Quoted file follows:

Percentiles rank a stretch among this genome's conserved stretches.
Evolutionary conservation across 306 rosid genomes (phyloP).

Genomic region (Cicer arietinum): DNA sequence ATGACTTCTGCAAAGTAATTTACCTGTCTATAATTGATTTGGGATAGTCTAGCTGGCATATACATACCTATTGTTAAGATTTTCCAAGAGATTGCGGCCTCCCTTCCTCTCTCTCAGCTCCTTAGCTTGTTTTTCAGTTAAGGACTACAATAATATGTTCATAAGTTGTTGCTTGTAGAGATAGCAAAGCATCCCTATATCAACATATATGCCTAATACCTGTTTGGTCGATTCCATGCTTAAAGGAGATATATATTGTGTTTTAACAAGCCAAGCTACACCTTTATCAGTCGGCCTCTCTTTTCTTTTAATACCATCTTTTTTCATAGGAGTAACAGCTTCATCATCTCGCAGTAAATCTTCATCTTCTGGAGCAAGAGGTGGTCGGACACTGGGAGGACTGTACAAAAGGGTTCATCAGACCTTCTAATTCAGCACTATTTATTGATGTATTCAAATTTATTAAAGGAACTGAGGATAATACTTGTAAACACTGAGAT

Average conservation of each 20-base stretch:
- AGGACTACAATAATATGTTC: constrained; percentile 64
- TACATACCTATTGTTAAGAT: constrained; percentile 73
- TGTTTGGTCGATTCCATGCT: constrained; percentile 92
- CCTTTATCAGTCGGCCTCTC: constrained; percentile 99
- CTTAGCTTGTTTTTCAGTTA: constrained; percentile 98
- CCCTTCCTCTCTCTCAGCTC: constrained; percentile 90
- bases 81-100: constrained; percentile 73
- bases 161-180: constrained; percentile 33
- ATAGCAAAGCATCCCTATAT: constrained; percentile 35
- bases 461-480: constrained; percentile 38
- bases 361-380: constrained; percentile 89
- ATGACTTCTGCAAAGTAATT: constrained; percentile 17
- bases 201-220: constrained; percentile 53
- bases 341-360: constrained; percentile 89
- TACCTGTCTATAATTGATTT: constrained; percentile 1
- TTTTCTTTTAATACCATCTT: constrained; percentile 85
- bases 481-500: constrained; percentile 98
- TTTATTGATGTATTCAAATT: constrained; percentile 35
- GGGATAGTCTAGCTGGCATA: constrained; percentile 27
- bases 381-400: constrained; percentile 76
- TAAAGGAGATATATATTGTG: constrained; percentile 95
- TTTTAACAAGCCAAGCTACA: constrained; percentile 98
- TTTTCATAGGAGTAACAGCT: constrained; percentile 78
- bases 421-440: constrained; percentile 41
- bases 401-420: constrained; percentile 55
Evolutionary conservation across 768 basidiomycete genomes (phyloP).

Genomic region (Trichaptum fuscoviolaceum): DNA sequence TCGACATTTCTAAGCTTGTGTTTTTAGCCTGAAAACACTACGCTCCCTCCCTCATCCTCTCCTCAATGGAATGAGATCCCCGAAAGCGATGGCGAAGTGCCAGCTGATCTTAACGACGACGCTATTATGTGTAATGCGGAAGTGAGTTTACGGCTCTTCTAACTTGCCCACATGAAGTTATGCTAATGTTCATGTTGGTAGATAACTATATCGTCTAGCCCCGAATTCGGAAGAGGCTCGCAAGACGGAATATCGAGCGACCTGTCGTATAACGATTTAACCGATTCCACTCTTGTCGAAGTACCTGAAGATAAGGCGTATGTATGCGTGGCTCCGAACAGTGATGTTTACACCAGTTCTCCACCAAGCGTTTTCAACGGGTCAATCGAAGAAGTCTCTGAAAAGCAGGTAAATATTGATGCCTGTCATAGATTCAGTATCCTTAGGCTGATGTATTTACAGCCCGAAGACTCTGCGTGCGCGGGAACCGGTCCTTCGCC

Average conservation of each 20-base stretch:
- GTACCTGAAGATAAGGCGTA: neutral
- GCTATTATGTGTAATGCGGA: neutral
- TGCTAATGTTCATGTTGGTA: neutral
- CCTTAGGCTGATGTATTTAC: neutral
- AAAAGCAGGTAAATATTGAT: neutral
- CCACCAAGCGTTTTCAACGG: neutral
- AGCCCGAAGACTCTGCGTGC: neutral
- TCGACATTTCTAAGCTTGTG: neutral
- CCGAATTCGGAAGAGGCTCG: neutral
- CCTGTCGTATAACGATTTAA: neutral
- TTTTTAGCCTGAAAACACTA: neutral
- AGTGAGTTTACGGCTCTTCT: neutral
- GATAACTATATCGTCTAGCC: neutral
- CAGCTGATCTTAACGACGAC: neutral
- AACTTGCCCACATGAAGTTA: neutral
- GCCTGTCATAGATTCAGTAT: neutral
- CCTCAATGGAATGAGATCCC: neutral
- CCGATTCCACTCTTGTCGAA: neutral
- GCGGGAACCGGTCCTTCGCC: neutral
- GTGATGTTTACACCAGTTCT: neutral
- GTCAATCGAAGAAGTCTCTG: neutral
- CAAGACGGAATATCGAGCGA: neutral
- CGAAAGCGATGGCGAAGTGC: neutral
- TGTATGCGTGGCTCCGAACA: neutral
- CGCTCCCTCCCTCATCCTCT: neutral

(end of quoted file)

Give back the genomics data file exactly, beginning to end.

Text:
Percentiles rank a stretch among this genome's conserved stretches.
Evolutionary conservation across 306 rosid genomes (phyloP).

Genomic region (Cicer arietinum): DNA sequence ATGACTTCTGCAAAGTAATTTACCTGTCTATAATTGATTTGGGATAGTCTAGCTGGCATATACATACCTATTGTTAAGATTTTCCAAGAGATTGCGGCCTCCCTTCCTCTCTCTCAGCTCCTTAGCTTGTTTTTCAGTTAAGGACTACAATAATATGTTCATAAGTTGTTGCTTGTAGAGATAGCAAAGCATCCCTATATCAACATATATGCCTAATACCTGTTTGGTCGATTCCATGCTTAAAGGAGATATATATTGTGTTTTAACAAGCCAAGCTACACCTTTATCAGTCGGCCTCTCTTTTCTTTTAATACCATCTTTTTTCATAGGAGTAACAGCTTCATCATCTCGCAGTAAATCTTCATCTTCTGGAGCAAGAGGTGGTCGGACACTGGGAGGACTGTACAAAAGGGTTCATCAGACCTTCTAATTCAGCACTATTTATTGATGTATTCAAATTTATTAAAGGAACTGAGGATAATACTTGTAAACACTGAGAT

Average conservation of each 20-base stretch:
- AGGACTACAATAATATGTTC: constrained; percentile 64
- TACATACCTATTGTTAAGAT: constrained; percentile 73
- TGTTTGGTCGATTCCATGCT: constrained; percentile 92
- CCTTTATCAGTCGGCCTCTC: constrained; percentile 99
- CTTAGCTTGTTTTTCAGTTA: constrained; percentile 98
- CCCTTCCTCTCTCTCAGCTC: constrained; percentile 90
- bases 81-100: constrained; percentile 73
- bases 161-180: constrained; percentile 33
- ATAGCAAAGCATCCCTATAT: constrained; percentile 35
- bases 461-480: constrained; percentile 38
- bases 361-380: constrained; percentile 89
- ATGACTTCTGCAAAGTAATT: constrained; percentile 17
- bases 201-220: constrained; percentile 53
- bases 341-360: constrained; percentile 89
- TACCTGTCTATAATTGATTT: constrained; percentile 1
- TTTTCTTTTAATACCATCTT: constrained; percentile 85
- bases 481-500: constrained; percentile 98
- TTTATTGATGTATTCAAATT: constrained; percentile 35
- GGGATAGTCTAGCTGGCATA: constrained; percentile 27
- bases 381-400: constrained; percentile 76
- TAAAGGAGATATATATTGTG: constrained; percentile 95
- TTTTAACAAGCCAAGCTACA: constrained; percentile 98
- TTTTCATAGGAGTAACAGCT: constrained; percentile 78
- bases 421-440: constrained; percentile 41
- bases 401-420: constrained; percentile 55
Evolutionary conservation across 768 basidiomycete genomes (phyloP).

Genomic region (Trichaptum fuscoviolaceum): DNA sequence TCGACATTTCTAAGCTTGTGTTTTTAGCCTGAAAACACTACGCTCCCTCCCTCATCCTCTCCTCAATGGAATGAGATCCCCGAAAGCGATGGCGAAGTGCCAGCTGATCTTAACGACGACGCTATTATGTGTAATGCGGAAGTGAGTTTACGGCTCTTCTAACTTGCCCACATGAAGTTATGCTAATGTTCATGTTGGTAGATAACTATATCGTCTAGCCCCGAATTCGGAAGAGGCTCGCAAGACGGAATATCGAGCGACCTGTCGTATAACGATTTAACCGATTCCACTCTTGTCGAAGTACCTGAAGATAAGGCGTATGTATGCGTGGCTCCGAACAGTGATGTTTACACCAGTTCTCCACCAAGCGTTTTCAACGGGTCAATCGAAGAAGTCTCTGAAAAGCAGGTAAATATTGATGCCTGTCATAGATTCAGTATCCTTAGGCTGATGTATTTACAGCCCGAAGACTCTGCGTGCGCGGGAACCGGTCCTTCGCC

Average conservation of each 20-base stretch:
- GTACCTGAAGATAAGGCGTA: neutral
- GCTATTATGTGTAATGCGGA: neutral
- TGCTAATGTTCATGTTGGTA: neutral
- CCTTAGGCTGATGTATTTAC: neutral
- AAAAGCAGGTAAATATTGAT: neutral
- CCACCAAGCGTTTTCAACGG: neutral
- AGCCCGAAGACTCTGCGTGC: neutral
- TCGACATTTCTAAGCTTGTG: neutral
- CCGAATTCGGAAGAGGCTCG: neutral
- CCTGTCGTATAACGATTTAA: neutral
- TTTTTAGCCTGAAAACACTA: neutral
- AGTGAGTTTACGGCTCTTCT: neutral
- GATAACTATATCGTCTAGCC: neutral
- CAGCTGATCTTAACGACGAC: neutral
- AACTTGCCCACATGAAGTTA: neutral
- GCCTGTCATAGATTCAGTAT: neutral
- CCTCAATGGAATGAGATCCC: neutral
- CCGATTCCACTCTTGTCGAA: neutral
- GCGGGAACCGGTCCTTCGCC: neutral
- GTGATGTTTACACCAGTTCT: neutral
- GTCAATCGAAGAAGTCTCTG: neutral
- CAAGACGGAATATCGAGCGA: neutral
- CGAAAGCGATGGCGAAGTGC: neutral
- TGTATGCGTGGCTCCGAACA: neutral
- CGCTCCCTCCCTCATCCTCT: neutral